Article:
Demystifying Brazil’s Hospital Accreditation Gap

Brazil has a shockingly small percentage of accredited hospitals due to financial and organizational challenges, especially compared to the U.S. and Canada.

Samaritano Hospital in São Paulo is one of only a few hundred hospitals across Brazil that are accredited or have obtained some kind of accreditation.
Samaritano Hospital in São Paulo is one of only a few hundred hospitals across Brazil that are accredited or have obtained some kind of accredited certification. Photo from Samaritano Hospital website

Brazil’s healthcare landscape is a complex, interwoven network of public-private activity that defies easy evaluation. Across the expansive country, there are almost 7,000 hospitals in operation, of which 70 percent are private and clustered in large, metropolitan areas that are not easily accessible to most of the population. And hospital accreditations, which verify facilities meet certain standards of quality and safety, are few and far in between. “Only around 1.4 percent of those 7,000 hospitals are accredited or have obtained some kind of accreditation or accredited certification,” says Heleno Costa Junior, former nurse and current safety consultant and health administrator at Samaritano Hospital in São Paulo, though a 2015 report claimed that figure to be a bit higher, closer to 8 percent.

Achieving accreditation isn’t easy, and it may mean a lot of physical changes and new, expensive additions to a hospital’s infrastructure. But still, Brazil has been severely underperforming in this quality and safety benchmark, especially when compared to two of the countries it has modeled its own National Accreditation Organization (Organização Nacional de Acreditação, or ONA) after: the U.S., which, according to the same 2015 report has over 90 percent accreditation rates, and Canada, which has over 80 percent.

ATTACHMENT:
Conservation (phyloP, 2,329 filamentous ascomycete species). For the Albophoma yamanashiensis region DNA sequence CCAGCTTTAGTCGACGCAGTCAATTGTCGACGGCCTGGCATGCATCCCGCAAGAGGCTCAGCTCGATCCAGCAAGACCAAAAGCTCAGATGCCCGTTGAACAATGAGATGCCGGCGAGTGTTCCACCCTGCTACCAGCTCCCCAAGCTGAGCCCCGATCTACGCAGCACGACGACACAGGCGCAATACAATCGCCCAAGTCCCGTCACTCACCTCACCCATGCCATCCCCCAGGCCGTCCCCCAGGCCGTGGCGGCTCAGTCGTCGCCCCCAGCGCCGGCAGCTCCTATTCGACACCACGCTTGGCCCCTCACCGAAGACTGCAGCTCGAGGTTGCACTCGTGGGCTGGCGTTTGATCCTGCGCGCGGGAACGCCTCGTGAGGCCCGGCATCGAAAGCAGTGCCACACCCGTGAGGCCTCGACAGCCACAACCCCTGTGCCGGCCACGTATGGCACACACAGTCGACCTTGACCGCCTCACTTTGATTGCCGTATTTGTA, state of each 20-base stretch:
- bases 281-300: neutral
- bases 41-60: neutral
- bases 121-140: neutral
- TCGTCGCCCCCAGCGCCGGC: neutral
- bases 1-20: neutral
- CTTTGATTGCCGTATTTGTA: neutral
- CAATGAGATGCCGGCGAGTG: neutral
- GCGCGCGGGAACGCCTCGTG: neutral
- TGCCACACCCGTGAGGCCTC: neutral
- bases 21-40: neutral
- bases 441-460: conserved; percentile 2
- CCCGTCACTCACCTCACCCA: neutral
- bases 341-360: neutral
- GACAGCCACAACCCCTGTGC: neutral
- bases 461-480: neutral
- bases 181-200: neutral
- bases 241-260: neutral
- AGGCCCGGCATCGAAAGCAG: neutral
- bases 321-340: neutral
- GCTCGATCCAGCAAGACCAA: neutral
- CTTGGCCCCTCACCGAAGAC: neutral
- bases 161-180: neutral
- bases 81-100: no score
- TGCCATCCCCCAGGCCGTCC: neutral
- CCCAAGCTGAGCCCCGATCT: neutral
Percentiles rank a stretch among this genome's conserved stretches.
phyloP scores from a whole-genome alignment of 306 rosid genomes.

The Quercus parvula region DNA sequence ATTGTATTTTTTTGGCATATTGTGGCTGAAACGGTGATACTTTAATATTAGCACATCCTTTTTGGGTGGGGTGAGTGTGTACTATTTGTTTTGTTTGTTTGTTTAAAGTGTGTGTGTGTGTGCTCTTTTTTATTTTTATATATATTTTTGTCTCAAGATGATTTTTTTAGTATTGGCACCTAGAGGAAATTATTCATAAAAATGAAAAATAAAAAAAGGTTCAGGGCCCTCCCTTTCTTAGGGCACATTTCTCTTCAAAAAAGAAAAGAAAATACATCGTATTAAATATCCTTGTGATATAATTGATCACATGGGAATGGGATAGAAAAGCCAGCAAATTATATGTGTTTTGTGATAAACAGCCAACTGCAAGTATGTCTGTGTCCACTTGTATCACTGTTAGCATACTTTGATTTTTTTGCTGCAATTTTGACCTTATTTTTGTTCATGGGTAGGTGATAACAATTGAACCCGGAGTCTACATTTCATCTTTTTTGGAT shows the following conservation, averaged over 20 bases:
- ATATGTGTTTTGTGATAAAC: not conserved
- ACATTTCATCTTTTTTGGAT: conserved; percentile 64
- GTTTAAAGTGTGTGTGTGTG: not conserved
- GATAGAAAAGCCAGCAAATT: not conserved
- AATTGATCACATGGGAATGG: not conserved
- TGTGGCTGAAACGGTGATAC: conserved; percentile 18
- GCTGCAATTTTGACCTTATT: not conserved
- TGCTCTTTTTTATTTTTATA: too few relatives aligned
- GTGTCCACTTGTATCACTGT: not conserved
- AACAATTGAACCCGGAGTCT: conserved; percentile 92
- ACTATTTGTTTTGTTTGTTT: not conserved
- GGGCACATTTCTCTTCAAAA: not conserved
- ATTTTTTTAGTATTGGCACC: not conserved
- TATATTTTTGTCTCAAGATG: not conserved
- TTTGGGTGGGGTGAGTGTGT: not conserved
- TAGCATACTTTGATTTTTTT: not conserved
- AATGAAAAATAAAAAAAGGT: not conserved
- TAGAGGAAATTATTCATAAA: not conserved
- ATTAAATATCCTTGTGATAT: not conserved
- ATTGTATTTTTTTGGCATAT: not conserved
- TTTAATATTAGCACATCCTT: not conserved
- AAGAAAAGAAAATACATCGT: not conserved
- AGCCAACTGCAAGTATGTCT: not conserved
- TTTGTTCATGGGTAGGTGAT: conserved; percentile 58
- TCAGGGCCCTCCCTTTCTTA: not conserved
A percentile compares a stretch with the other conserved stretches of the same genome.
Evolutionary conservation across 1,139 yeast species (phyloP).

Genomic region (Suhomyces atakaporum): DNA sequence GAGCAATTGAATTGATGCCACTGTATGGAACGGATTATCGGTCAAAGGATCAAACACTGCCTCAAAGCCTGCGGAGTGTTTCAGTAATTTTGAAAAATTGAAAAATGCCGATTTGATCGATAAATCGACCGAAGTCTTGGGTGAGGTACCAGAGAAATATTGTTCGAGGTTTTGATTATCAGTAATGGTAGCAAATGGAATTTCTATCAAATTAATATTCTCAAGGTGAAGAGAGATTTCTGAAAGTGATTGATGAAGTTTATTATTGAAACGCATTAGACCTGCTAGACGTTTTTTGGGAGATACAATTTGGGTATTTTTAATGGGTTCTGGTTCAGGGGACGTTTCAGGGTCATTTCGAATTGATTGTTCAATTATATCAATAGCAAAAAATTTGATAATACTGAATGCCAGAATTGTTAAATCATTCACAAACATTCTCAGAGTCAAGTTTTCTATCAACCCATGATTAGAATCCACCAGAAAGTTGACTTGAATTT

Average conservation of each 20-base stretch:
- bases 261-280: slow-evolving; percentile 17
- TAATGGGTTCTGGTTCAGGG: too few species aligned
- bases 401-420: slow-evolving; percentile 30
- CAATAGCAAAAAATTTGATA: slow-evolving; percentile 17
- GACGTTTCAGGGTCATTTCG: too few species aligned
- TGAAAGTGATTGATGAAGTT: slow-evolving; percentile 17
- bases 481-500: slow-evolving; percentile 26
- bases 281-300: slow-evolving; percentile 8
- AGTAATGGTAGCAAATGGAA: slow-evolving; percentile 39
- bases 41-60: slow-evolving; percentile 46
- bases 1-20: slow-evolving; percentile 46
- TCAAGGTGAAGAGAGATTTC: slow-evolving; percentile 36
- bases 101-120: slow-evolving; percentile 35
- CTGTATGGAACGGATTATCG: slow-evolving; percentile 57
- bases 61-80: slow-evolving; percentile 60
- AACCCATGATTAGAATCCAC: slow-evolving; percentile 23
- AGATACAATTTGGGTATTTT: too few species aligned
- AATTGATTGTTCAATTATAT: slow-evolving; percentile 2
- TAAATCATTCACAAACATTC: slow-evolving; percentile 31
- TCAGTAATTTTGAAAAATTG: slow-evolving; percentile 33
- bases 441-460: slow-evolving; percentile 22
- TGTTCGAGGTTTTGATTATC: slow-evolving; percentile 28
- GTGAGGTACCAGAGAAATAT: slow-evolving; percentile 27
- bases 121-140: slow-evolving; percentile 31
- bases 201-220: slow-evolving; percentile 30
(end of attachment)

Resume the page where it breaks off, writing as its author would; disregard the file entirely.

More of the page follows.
“Getting accreditation requires a lot of financial support, which is incredibly hard to get,” says Costa Junior. “And even then, that support is unstable. Hospitals often lose accreditation because Brazil’s economic investment in healthcare is so inconsistent, and they fail to keep up with the protocols ONA, JCI and others require.”

Accreditation is voluntary, so hospitals operate on an incentive-basis to strive for these certifications of quality and safety. Of the hospitals that currently have accreditation, the majority are privately-run. This is no surprise when considering the disproportionately large role of private healthcare spending in Brazil’s health sector. In 2013, for instance, of the 9.1 percent of Brazil's GDP that was spent on healthcare, 5 percent was solely private expenditures. This means private hospitals often have the resources to fund pricey and long accreditation processes, as well as an incentive to build up brand reputation and market-value in an increasingly competitive space.

But public hospitals don’t have that luxury, as the country’s public system is chronically under-funded. Three-quarters of Brazil’s population receive care through the government-funded National Health System (Sistema Único de Saúde, or SUS), yet only 42 percent of healthcare spending in the country is in the public sector. When hospitals are strapped for cash, achieving accreditation is often a low priority. “For public hospitals especially, you will see a research institution or academic medical center behind their accreditation efforts,” Costa Junior says. “Without that support, they would never get it. And the rare times they do, they often lose it.”

The root of the problem, nevertheless, isn’t the economic instability, Costa Junior adds. Medical professionals and hospital staff are trained on quality and safety procedures, but until just a few years ago, there was no singular regulatory body present in hospitals that focused solely on quality and accountability. This changed in 2013, when the Ministry of Health installed patient safety programs nationwide, but hospitals are still adjusting to the new regulations. “Administrators try, but there’s a real challenge with implementing changes, reporting errors and following through,” he says. “The culture inside hospitals needs to change first, so that the issue of safety can be demystified, prioritized and taken seriously.”

Heleno Costa Junior is also the author of the 2015 book, Qualidade e Segurança em Saúde: os Caminhos da Melhoria via Acreditação Internacional. The English translation is set to be released sometime in 2017.


Tarsilla S. Moura

Tarsilla S. Moura is the managing editor at GHCi.


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